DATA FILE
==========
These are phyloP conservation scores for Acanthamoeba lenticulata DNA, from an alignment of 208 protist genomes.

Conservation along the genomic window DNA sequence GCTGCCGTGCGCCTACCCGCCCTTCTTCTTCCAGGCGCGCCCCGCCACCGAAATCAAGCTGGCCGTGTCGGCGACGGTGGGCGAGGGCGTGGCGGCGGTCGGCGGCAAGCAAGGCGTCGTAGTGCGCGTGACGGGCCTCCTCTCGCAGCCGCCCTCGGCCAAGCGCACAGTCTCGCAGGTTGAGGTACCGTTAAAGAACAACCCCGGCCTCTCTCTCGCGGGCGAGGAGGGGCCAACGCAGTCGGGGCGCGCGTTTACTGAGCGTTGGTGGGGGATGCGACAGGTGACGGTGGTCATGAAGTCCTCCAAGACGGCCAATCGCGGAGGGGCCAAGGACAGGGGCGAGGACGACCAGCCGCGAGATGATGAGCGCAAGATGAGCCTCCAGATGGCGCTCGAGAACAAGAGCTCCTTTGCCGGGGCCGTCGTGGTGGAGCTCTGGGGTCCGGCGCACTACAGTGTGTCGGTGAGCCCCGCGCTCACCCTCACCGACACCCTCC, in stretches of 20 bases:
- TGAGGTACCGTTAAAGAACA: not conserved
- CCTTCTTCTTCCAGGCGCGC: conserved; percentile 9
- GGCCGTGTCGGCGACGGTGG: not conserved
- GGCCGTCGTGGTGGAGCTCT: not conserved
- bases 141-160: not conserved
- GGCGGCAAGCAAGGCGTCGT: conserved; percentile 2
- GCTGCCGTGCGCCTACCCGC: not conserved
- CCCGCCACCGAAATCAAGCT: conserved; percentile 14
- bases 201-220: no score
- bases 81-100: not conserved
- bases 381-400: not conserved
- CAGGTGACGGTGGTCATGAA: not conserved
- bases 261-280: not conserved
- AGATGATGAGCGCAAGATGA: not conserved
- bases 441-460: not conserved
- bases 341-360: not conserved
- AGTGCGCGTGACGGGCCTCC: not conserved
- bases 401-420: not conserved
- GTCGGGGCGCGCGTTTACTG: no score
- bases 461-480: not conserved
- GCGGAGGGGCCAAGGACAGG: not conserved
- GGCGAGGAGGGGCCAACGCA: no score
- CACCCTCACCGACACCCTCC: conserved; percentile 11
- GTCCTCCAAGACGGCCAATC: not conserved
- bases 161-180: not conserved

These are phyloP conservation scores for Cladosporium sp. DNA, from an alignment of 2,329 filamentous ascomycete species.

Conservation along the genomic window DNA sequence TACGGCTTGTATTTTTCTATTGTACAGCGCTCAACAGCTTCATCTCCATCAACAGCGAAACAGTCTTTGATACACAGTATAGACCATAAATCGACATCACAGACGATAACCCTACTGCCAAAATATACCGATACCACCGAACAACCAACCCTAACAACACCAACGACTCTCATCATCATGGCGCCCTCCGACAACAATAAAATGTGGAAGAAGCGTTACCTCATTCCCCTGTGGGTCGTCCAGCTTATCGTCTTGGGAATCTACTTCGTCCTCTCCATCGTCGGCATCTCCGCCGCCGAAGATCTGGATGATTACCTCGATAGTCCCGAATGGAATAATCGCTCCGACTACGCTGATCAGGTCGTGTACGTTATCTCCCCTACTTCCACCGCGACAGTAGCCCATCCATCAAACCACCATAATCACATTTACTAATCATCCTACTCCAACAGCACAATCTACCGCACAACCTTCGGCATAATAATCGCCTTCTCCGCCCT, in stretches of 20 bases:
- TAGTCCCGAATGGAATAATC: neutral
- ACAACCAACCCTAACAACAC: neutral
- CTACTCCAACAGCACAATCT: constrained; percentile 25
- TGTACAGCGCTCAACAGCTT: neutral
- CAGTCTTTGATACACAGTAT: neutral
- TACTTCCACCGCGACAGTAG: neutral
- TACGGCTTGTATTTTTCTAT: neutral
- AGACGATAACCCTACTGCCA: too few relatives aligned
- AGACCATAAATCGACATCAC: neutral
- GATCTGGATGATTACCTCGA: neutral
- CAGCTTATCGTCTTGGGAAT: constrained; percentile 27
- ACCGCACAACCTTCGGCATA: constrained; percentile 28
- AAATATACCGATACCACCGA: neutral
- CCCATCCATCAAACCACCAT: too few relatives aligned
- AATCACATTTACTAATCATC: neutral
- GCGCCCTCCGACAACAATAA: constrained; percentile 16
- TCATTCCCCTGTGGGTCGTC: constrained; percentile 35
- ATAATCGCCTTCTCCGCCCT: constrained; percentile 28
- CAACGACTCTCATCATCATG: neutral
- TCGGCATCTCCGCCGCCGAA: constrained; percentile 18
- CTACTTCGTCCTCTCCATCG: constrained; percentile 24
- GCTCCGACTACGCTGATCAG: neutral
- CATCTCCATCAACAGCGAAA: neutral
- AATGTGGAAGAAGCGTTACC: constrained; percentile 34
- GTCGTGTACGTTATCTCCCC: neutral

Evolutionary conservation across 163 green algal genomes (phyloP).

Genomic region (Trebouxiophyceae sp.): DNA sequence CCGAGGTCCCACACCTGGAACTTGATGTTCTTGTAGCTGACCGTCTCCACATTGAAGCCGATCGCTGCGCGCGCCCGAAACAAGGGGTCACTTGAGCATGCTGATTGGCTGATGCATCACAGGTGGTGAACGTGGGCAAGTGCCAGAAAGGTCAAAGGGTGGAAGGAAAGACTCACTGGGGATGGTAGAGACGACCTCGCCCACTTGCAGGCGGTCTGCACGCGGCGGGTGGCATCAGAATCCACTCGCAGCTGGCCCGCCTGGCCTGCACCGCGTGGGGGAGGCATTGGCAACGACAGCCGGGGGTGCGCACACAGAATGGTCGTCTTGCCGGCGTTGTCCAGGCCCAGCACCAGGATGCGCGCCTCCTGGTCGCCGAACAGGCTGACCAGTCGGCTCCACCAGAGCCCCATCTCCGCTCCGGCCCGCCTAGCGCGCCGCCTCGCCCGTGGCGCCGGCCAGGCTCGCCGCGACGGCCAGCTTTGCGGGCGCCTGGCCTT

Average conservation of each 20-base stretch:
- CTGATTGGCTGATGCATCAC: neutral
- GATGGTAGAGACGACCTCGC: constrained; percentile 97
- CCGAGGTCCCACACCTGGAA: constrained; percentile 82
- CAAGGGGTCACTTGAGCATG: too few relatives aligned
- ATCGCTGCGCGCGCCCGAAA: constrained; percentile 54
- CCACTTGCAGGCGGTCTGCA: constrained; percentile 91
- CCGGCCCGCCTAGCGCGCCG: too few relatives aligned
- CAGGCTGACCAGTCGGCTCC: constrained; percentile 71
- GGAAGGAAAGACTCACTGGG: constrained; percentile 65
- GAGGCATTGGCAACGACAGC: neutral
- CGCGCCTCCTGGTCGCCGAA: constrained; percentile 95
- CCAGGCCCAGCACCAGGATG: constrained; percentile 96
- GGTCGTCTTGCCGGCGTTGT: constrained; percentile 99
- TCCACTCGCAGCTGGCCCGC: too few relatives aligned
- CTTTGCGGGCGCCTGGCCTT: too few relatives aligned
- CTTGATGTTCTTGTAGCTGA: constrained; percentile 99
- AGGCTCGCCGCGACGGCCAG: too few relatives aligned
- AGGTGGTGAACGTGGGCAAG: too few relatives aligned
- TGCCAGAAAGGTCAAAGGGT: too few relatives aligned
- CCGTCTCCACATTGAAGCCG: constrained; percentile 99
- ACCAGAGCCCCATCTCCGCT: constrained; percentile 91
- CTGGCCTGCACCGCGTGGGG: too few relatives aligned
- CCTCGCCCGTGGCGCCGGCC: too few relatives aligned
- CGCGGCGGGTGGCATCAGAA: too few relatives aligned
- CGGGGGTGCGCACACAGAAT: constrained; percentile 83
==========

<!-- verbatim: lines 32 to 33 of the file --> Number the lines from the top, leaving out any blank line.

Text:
- CTACTCCAACAGCACAATCT: constrained; percentile 25
- TGTACAGCGCTCAACAGCTT: neutral